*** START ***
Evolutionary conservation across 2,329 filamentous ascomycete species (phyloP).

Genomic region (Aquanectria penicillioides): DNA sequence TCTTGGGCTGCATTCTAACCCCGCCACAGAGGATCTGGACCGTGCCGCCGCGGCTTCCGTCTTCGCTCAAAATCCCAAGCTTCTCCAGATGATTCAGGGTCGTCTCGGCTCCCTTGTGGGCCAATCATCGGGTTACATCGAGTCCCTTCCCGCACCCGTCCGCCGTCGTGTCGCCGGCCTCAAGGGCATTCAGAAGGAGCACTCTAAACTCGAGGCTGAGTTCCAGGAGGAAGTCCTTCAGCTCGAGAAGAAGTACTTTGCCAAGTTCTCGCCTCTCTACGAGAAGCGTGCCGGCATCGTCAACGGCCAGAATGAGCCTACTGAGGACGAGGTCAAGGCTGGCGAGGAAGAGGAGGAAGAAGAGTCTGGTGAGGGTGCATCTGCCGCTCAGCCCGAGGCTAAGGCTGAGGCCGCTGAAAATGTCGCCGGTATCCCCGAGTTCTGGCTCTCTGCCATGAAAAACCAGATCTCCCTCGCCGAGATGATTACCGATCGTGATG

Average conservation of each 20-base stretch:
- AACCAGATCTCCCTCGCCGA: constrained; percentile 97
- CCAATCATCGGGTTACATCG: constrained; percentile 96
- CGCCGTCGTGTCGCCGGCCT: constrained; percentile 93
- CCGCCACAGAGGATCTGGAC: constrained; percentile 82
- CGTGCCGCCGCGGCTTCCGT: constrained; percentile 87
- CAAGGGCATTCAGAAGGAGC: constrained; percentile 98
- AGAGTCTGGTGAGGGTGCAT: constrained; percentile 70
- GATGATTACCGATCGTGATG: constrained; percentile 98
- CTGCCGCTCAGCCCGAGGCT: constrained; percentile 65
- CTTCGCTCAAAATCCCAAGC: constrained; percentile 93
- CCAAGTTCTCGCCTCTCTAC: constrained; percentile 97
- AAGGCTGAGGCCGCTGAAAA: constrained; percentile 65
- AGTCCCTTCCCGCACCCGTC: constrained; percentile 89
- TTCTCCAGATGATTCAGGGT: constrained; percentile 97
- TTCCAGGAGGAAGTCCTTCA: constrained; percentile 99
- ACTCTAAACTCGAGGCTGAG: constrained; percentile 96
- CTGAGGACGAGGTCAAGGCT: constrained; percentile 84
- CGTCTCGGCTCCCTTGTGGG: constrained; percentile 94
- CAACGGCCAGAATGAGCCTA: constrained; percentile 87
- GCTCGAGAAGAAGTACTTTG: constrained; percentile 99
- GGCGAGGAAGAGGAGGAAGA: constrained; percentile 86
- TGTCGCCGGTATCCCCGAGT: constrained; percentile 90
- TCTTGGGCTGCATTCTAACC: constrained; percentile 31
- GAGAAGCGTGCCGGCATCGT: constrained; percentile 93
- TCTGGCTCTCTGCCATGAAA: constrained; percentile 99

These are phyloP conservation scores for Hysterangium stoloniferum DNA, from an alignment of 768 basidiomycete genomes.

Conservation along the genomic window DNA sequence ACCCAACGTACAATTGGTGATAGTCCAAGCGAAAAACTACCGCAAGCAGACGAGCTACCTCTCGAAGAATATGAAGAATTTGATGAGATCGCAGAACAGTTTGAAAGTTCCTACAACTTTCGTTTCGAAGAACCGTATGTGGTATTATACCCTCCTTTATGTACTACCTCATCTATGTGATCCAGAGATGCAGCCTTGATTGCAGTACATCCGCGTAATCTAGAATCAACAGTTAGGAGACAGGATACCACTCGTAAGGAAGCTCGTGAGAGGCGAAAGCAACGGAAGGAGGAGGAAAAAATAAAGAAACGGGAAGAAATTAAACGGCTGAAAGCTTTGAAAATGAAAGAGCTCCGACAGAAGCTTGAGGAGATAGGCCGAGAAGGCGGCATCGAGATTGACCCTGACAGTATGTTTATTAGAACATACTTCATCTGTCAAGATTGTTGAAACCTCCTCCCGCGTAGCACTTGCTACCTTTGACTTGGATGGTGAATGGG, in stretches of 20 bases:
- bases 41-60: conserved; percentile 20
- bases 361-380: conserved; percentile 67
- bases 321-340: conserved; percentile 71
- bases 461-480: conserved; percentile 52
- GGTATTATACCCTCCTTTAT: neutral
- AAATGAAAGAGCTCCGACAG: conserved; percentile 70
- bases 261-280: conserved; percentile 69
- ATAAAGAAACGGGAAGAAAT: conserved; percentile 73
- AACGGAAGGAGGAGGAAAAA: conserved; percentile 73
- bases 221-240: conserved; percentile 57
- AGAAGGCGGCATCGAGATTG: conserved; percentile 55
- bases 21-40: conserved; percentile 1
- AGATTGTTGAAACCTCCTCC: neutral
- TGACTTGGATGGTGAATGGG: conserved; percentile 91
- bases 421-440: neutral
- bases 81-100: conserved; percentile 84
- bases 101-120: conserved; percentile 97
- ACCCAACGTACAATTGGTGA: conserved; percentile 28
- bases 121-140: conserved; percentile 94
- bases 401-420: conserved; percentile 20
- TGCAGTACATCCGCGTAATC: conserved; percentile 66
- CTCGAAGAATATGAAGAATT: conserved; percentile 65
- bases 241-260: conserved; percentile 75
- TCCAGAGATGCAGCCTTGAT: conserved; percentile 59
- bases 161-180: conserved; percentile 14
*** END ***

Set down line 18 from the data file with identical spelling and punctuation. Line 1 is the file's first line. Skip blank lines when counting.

- TTCCAGGAGGAAGTCCTTCA: constrained; percentile 99